Abstract: Natural disasters and related prevention policies can affect voter decisions. In this study, we analyze how the occurrence of natural disasters changes voters’ behavior at municipal elections and how prevention policies can mitigate the impact of such catastrophic events on budget accounts and might potentially be rewarded by citizens in upcoming elections. We exploit original data on French municipalities where incumbents sought reelection between 2008 and 2020. To estimate the probability of re-election at the municipal level in the event of a natural disaster we apply a Heckman model based strategy to avoid selection bias. We find that the occurrence of natural disasters significantly decreases the chances of reelection of incumbent mayors. However, although we show that natural hazard prevention plans significantly mitigate the impact of catastrophic events on budget accounts, citizens do not reward such prevention policies in upcoming elections. We confirm the hypothesis of myopia: voters reward incumbents for delivering investment spending or decreasing debt but not for investing in spending on disaster preparedness.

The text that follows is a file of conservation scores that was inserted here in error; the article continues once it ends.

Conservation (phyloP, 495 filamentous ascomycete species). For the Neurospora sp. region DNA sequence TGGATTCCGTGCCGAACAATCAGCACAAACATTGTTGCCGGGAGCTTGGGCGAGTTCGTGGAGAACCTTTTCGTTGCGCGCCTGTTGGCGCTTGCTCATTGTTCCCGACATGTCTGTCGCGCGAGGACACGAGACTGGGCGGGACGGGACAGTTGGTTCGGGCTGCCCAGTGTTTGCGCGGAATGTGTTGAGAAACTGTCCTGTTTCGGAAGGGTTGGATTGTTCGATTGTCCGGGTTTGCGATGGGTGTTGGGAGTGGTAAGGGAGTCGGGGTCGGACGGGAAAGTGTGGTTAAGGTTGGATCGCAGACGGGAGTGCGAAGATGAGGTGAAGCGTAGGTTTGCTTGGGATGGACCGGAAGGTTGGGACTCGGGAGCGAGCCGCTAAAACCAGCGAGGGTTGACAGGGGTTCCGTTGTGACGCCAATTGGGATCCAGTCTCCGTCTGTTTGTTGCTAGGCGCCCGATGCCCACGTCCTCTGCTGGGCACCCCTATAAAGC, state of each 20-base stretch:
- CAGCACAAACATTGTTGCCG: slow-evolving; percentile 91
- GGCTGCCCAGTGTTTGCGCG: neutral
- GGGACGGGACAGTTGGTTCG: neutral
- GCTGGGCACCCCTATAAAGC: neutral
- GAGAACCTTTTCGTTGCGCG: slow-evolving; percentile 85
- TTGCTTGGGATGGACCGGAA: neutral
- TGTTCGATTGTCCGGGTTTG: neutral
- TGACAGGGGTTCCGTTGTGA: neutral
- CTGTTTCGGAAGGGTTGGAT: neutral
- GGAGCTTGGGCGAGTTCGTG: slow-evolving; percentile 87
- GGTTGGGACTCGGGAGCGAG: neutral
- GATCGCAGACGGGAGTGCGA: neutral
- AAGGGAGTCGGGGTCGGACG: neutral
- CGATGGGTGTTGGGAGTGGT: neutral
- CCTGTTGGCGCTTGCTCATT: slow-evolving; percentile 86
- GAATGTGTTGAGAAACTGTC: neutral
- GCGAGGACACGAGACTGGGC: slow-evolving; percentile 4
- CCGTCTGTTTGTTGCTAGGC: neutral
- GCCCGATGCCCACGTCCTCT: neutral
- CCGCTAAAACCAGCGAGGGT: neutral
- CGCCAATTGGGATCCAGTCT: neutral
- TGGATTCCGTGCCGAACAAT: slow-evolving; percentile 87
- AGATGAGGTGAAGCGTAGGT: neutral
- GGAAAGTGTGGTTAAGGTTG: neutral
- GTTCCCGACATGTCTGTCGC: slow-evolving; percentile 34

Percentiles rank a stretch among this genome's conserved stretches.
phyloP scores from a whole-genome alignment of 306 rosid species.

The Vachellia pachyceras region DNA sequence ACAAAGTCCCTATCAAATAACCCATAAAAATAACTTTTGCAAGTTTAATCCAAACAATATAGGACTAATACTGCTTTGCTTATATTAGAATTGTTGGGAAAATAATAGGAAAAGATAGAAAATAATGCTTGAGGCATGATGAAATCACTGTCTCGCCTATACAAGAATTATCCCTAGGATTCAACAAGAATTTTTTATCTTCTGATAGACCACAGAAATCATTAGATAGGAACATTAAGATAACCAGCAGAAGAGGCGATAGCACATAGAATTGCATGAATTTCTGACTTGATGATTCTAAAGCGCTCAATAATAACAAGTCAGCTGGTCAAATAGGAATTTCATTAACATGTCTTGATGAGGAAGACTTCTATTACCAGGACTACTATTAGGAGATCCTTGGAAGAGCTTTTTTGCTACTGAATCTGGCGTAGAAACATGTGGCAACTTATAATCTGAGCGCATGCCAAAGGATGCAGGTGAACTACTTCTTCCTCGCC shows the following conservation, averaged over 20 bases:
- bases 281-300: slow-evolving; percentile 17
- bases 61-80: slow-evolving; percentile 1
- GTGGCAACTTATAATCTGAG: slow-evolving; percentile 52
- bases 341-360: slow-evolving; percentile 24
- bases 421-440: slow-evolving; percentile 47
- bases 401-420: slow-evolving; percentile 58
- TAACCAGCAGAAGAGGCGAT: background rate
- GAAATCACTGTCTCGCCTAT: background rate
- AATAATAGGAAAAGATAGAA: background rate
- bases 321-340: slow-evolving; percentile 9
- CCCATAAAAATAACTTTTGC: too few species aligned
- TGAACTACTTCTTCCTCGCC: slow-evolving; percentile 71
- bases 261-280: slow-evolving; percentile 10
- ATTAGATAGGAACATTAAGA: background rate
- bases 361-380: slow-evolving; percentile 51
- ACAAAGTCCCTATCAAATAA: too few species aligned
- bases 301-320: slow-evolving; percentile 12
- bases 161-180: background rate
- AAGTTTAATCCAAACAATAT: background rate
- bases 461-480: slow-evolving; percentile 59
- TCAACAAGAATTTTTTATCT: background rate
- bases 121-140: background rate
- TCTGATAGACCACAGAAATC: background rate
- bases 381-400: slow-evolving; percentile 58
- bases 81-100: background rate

Keywords: Elections, natural disasters, prevention policies, natural experiment
    JEL: D72 Q54
    Date: 2023
  9. By: Heise, Arne
    Abstract: Populism in modern Western democracies is on the rise. The existing literature concentrates on explanations based on the growing socio-economic and socio-cultural polarisation of modern societies driven by globalisation and individualisation on the one hand and the unresponsiveness of unrepresentative governments and non-majoritarian bodies on the other hand. Although such explanations certainly contribute partly to our understanding of the phenomenon called 'populism' - particularly the (right or left-wing) extremist dimension of it -, it does not sufficiently explain the seemingly non-ideological 'populism of the middle class' which, at least in Germany, accounts for the bigger, yet less visible part of populism. The objective of the paper is to focus on systematic weaknesses of collective decision-making in liberal-representative democracies in explaining populism (particularly of the middle class) as a growing critique of the institutions of liberal democracy.
    Keywords: Populism, liberal democracy, political economy, minority rule, elites
    JEL: D70 D72 H40 P10 P5
    Date: 2023